* The X-ray screeners who make up the front line of airport security are often paid less than workers at the airports' fast-food eateries, resulting in high turnover and a disgruntled workforce.

* While passengers must present photo identification when they pick up boarding passes, there is nothing to prevent them from handing the pass off to someone else. Some pilots have long sought an ID check when passengers actually board.

Tuesday's tragedy also raised questions about security once a plane is in the air. How long did air traffic controllers know the planes were seriously off course? Did they notify law enforcement authorities?

After any dangerous breach comes recrimination and promises of change. When several passengers stormed cockpits last year, there were calls for reinforced cockpit doors. But as memories of the attacks faded, so did any chance for change. The excuses? Too expensive or too cumbersome.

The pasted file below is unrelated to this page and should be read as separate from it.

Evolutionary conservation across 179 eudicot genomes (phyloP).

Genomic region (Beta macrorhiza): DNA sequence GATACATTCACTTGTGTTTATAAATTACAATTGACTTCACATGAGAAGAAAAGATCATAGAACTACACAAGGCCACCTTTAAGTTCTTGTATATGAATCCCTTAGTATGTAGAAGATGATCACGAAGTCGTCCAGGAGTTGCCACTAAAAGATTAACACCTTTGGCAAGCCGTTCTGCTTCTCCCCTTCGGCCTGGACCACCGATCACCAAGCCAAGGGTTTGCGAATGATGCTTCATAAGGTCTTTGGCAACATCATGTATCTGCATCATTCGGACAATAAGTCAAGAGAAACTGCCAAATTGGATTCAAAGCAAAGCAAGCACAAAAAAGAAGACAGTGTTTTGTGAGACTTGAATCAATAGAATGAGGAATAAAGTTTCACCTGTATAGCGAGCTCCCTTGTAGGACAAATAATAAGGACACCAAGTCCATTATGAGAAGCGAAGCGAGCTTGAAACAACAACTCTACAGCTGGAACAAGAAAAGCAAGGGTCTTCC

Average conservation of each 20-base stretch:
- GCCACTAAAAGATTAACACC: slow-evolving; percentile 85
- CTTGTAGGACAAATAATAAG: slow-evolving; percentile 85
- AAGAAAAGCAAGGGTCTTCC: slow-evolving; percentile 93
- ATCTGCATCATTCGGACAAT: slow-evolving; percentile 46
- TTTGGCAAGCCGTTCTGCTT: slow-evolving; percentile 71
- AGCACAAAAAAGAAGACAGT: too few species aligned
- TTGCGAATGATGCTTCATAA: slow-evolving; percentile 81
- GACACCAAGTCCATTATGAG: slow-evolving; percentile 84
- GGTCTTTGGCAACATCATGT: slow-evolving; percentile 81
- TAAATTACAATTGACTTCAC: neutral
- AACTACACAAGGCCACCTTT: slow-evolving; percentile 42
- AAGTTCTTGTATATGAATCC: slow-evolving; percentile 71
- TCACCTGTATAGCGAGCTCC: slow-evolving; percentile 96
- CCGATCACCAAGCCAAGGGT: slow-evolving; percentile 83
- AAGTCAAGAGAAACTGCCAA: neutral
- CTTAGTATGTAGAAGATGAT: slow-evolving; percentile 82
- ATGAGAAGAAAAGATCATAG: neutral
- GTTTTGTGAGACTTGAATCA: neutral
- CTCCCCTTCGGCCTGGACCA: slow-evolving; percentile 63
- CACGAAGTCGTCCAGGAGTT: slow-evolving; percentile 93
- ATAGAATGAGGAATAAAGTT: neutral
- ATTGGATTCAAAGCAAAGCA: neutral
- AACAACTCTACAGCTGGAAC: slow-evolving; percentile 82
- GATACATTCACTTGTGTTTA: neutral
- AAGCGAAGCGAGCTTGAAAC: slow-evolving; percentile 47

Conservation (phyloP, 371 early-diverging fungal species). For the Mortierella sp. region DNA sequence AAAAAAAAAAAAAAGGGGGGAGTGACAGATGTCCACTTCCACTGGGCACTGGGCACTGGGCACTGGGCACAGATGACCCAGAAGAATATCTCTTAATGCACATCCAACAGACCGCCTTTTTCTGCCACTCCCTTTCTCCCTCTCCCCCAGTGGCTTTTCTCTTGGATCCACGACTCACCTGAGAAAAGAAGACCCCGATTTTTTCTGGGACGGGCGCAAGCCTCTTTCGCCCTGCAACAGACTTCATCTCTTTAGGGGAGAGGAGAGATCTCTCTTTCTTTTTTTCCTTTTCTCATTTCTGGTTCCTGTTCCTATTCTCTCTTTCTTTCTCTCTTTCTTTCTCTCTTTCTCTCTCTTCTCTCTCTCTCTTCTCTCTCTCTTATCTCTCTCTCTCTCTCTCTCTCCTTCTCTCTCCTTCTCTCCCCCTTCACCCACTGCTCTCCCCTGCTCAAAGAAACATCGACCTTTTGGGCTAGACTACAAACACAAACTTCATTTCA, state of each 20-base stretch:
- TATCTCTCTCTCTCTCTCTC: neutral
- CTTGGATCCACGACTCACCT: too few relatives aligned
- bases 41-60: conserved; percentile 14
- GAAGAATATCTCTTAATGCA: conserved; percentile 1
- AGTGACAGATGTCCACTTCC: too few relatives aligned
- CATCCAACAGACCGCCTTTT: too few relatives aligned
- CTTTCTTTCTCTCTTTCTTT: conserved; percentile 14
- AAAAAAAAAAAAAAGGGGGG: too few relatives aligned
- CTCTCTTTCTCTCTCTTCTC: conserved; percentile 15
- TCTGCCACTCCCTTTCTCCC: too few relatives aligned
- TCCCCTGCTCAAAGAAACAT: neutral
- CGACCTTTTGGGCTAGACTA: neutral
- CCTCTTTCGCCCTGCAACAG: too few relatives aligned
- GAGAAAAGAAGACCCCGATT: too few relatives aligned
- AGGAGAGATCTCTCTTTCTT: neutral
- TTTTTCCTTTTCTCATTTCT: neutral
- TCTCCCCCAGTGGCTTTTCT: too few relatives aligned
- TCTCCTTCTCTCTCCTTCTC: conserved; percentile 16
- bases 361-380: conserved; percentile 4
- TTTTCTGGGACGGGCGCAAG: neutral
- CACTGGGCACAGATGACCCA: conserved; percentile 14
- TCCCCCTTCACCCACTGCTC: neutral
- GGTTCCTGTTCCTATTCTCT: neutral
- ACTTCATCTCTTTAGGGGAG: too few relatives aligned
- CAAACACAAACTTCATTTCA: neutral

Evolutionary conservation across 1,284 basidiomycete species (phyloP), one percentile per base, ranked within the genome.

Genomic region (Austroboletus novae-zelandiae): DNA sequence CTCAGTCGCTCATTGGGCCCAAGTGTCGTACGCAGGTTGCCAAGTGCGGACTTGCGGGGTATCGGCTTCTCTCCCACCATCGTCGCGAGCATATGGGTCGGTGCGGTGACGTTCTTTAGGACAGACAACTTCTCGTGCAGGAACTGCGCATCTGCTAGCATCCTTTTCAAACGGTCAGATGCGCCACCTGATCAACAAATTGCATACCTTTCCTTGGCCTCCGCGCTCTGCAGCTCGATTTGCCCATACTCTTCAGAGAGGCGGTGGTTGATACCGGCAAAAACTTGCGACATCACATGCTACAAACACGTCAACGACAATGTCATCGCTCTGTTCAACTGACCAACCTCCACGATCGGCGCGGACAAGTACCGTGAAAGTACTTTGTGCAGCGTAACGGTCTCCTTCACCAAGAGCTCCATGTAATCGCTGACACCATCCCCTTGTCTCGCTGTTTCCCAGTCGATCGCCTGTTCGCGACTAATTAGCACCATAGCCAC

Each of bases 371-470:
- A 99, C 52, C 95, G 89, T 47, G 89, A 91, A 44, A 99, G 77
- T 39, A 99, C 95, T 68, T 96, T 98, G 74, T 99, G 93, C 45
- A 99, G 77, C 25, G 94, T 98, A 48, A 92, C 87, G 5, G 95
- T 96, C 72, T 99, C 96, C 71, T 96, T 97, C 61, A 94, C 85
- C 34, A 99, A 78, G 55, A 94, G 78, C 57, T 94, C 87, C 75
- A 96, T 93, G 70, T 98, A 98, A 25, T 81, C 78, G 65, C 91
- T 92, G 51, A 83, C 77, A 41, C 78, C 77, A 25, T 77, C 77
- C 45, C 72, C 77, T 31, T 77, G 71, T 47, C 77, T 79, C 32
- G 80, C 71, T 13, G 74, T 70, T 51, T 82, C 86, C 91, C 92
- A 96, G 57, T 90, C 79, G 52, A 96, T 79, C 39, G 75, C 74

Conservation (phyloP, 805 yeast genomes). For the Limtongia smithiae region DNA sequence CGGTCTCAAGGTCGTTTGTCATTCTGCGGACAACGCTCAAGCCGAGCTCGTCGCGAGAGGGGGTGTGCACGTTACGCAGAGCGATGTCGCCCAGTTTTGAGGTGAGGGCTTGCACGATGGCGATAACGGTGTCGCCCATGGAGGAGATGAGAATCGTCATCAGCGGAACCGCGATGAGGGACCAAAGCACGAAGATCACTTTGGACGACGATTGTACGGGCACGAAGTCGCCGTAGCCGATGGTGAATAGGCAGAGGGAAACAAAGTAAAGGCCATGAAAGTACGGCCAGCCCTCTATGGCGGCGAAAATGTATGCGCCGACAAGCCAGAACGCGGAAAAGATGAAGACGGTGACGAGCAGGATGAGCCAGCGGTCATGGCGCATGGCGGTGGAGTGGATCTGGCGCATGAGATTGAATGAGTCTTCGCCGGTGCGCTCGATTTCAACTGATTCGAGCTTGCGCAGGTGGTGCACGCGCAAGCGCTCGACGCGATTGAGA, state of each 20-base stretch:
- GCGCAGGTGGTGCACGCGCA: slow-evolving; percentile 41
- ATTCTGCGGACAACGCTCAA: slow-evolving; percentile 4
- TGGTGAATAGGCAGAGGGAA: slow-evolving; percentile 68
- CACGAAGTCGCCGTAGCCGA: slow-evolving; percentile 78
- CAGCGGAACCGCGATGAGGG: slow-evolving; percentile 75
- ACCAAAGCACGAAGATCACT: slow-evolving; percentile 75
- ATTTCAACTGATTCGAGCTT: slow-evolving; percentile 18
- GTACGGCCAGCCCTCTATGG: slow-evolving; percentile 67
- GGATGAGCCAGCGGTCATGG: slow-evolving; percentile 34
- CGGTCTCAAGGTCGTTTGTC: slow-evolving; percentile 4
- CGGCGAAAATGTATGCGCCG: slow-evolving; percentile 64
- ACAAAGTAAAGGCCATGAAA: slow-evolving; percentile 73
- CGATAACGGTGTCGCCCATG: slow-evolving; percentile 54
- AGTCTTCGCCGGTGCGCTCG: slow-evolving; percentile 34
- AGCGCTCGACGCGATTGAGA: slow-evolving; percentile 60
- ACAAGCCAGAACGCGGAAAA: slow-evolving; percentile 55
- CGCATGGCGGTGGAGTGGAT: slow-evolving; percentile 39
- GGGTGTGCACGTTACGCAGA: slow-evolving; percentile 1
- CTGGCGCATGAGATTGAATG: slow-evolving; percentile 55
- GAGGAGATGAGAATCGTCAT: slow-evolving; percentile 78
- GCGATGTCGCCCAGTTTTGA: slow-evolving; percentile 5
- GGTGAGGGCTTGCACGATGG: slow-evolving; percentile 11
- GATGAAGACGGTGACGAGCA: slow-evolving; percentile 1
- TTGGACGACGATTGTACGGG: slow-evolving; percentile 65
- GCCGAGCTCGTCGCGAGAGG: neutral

Certainly, increased security will be expensive and time-consuming. Americans could lose some of the cheap, fast service they demand, and perhaps they will balk. But now they will have no choice.

No system can prevent all breaches, but if deterrence is the best defense, then respect for the system's ability to catch potential troublemakers is its most important asset. It will take many years to repair the damage done Tuesday. The FAA must start today.